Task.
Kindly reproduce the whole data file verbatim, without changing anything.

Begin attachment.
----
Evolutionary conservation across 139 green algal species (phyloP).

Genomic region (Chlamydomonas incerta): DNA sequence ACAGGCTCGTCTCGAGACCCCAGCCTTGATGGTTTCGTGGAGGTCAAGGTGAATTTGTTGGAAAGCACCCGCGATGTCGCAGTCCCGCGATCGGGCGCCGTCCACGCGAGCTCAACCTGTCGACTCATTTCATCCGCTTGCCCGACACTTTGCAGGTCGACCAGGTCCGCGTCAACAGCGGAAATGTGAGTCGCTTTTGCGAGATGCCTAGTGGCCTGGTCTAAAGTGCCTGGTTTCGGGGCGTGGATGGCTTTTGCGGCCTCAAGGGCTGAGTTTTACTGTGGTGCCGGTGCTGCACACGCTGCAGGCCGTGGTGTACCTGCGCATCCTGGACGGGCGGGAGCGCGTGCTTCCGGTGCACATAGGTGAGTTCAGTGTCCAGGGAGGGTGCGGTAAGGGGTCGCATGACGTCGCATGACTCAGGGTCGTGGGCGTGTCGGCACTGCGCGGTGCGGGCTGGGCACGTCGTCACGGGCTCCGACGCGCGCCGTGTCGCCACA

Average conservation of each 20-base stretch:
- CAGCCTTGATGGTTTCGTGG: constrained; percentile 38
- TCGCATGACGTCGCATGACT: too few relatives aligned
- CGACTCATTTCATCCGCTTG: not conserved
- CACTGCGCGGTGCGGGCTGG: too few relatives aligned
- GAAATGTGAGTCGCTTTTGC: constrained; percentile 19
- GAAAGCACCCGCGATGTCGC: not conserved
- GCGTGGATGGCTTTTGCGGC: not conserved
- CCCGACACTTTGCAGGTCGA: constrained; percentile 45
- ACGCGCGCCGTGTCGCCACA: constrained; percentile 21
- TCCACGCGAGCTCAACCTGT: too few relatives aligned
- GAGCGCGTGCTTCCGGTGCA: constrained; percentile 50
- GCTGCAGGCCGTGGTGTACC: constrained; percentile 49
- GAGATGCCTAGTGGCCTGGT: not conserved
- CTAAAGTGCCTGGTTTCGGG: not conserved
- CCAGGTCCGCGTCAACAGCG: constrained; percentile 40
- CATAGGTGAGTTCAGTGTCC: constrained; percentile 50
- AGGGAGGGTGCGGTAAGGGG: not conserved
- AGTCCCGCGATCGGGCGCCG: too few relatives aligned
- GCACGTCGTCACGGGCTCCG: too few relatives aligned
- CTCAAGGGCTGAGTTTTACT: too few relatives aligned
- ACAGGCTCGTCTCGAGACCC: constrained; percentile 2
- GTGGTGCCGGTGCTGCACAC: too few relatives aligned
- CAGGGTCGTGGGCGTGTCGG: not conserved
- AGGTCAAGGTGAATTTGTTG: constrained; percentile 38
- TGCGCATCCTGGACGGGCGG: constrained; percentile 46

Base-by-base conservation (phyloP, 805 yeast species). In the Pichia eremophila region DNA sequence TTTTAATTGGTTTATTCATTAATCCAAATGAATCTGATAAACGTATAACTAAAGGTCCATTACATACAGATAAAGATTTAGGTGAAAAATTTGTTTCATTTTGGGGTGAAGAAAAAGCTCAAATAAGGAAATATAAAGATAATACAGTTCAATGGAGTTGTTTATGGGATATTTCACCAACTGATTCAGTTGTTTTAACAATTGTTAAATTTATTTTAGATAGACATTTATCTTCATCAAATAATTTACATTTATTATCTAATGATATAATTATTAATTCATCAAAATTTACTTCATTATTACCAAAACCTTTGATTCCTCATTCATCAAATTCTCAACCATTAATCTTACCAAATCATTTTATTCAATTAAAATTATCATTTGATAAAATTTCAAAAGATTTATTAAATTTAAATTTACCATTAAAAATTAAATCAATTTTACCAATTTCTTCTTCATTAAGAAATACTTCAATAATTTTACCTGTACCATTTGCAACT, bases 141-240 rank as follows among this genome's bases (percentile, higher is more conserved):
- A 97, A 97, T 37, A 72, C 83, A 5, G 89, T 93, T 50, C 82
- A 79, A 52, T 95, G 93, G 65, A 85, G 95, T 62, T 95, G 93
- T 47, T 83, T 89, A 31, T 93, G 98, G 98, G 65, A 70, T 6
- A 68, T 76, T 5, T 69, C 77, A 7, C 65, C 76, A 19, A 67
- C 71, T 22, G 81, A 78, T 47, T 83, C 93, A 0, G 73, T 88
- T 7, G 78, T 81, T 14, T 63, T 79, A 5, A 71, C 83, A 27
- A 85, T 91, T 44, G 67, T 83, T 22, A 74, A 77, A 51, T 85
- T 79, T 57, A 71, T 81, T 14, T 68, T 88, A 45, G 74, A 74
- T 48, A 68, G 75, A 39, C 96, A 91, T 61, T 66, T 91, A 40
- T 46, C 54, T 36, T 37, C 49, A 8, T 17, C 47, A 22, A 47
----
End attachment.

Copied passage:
Evolutionary conservation across 139 green algal species (phyloP).

Genomic region (Chlamydomonas incerta): DNA sequence ACAGGCTCGTCTCGAGACCCCAGCCTTGATGGTTTCGTGGAGGTCAAGGTGAATTTGTTGGAAAGCACCCGCGATGTCGCAGTCCCGCGATCGGGCGCCGTCCACGCGAGCTCAACCTGTCGACTCATTTCATCCGCTTGCCCGACACTTTGCAGGTCGACCAGGTCCGCGTCAACAGCGGAAATGTGAGTCGCTTTTGCGAGATGCCTAGTGGCCTGGTCTAAAGTGCCTGGTTTCGGGGCGTGGATGGCTTTTGCGGCCTCAAGGGCTGAGTTTTACTGTGGTGCCGGTGCTGCACACGCTGCAGGCCGTGGTGTACCTGCGCATCCTGGACGGGCGGGAGCGCGTGCTTCCGGTGCACATAGGTGAGTTCAGTGTCCAGGGAGGGTGCGGTAAGGGGTCGCATGACGTCGCATGACTCAGGGTCGTGGGCGTGTCGGCACTGCGCGGTGCGGGCTGGGCACGTCGTCACGGGCTCCGACGCGCGCCGTGTCGCCACA

Average conservation of each 20-base stretch:
- CAGCCTTGATGGTTTCGTGG: constrained; percentile 38
- TCGCATGACGTCGCATGACT: too few relatives aligned
- CGACTCATTTCATCCGCTTG: not conserved
- CACTGCGCGGTGCGGGCTGG: too few relatives aligned
- GAAATGTGAGTCGCTTTTGC: constrained; percentile 19
- GAAAGCACCCGCGATGTCGC: not conserved
- GCGTGGATGGCTTTTGCGGC: not conserved
- CCCGACACTTTGCAGGTCGA: constrained; percentile 45
- ACGCGCGCCGTGTCGCCACA: constrained; percentile 21
- TCCACGCGAGCTCAACCTGT: too few relatives aligned
- GAGCGCGTGCTTCCGGTGCA: constrained; percentile 50
- GCTGCAGGCCGTGGTGTACC: constrained; percentile 49
- GAGATGCCTAGTGGCCTGGT: not conserved
- CTAAAGTGCCTGGTTTCGGG: not conserved
- CCAGGTCCGCGTCAACAGCG: constrained; percentile 40
- CATAGGTGAGTTCAGTGTCC: constrained; percentile 50
- AGGGAGGGTGCGGTAAGGGG: not conserved
- AGTCCCGCGATCGGGCGCCG: too few relatives aligned
- GCACGTCGTCACGGGCTCCG: too few relatives aligned
- CTCAAGGGCTGAGTTTTACT: too few relatives aligned
- ACAGGCTCGTCTCGAGACCC: constrained; percentile 2
- GTGGTGCCGGTGCTGCACAC: too few relatives aligned
- CAGGGTCGTGGGCGTGTCGG: not conserved
- AGGTCAAGGTGAATTTGTTG: constrained; percentile 38
- TGCGCATCCTGGACGGGCGG: constrained; percentile 46

Base-by-base conservation (phyloP, 805 yeast species). In the Pichia eremophila region DNA sequence TTTTAATTGGTTTATTCATTAATCCAAATGAATCTGATAAACGTATAACTAAAGGTCCATTACATACAGATAAAGATTTAGGTGAAAAATTTGTTTCATTTTGGGGTGAAGAAAAAGCTCAAATAAGGAAATATAAAGATAATACAGTTCAATGGAGTTGTTTATGGGATATTTCACCAACTGATTCAGTTGTTTTAACAATTGTTAAATTTATTTTAGATAGACATTTATCTTCATCAAATAATTTACATTTATTATCTAATGATATAATTATTAATTCATCAAAATTTACTTCATTATTACCAAAACCTTTGATTCCTCATTCATCAAATTCTCAACCATTAATCTTACCAAATCATTTTATTCAATTAAAATTATCATTTGATAAAATTTCAAAAGATTTATTAAATTTAAATTTACCATTAAAAATTAAATCAATTTTACCAATTTCTTCTTCATTAAGAAATACTTCAATAATTTTACCTGTACCATTTGCAACT, bases 141-240 rank as follows among this genome's bases (percentile, higher is more conserved):
- A 97, A 97, T 37, A 72, C 83, A 5, G 89, T 93, T 50, C 82
- A 79, A 52, T 95, G 93, G 65, A 85, G 95, T 62, T 95, G 93
- T 47, T 83, T 89, A 31, T 93, G 98, G 98, G 65, A 70, T 6
- A 68, T 76, T 5, T 69, C 77, A 7, C 65, C 76, A 19, A 67
- C 71, T 22, G 81, A 78, T 47, T 83, C 93, A 0, G 73, T 88
- T 7, G 78, T 81, T 14, T 63, T 79, A 5, A 71, C 83, A 27
- A 85, T 91, T 44, G 67, T 83, T 22, A 74, A 77, A 51, T 85
- T 79, T 57, A 71, T 81, T 14, T 68, T 88, A 45, G 74, A 74
- T 48, A 68, G 75, A 39, C 96, A 91, T 61, T 66, T 91, A 40
- T 46, C 54, T 36, T 37, C 49, A 8, T 17, C 47, A 22, A 47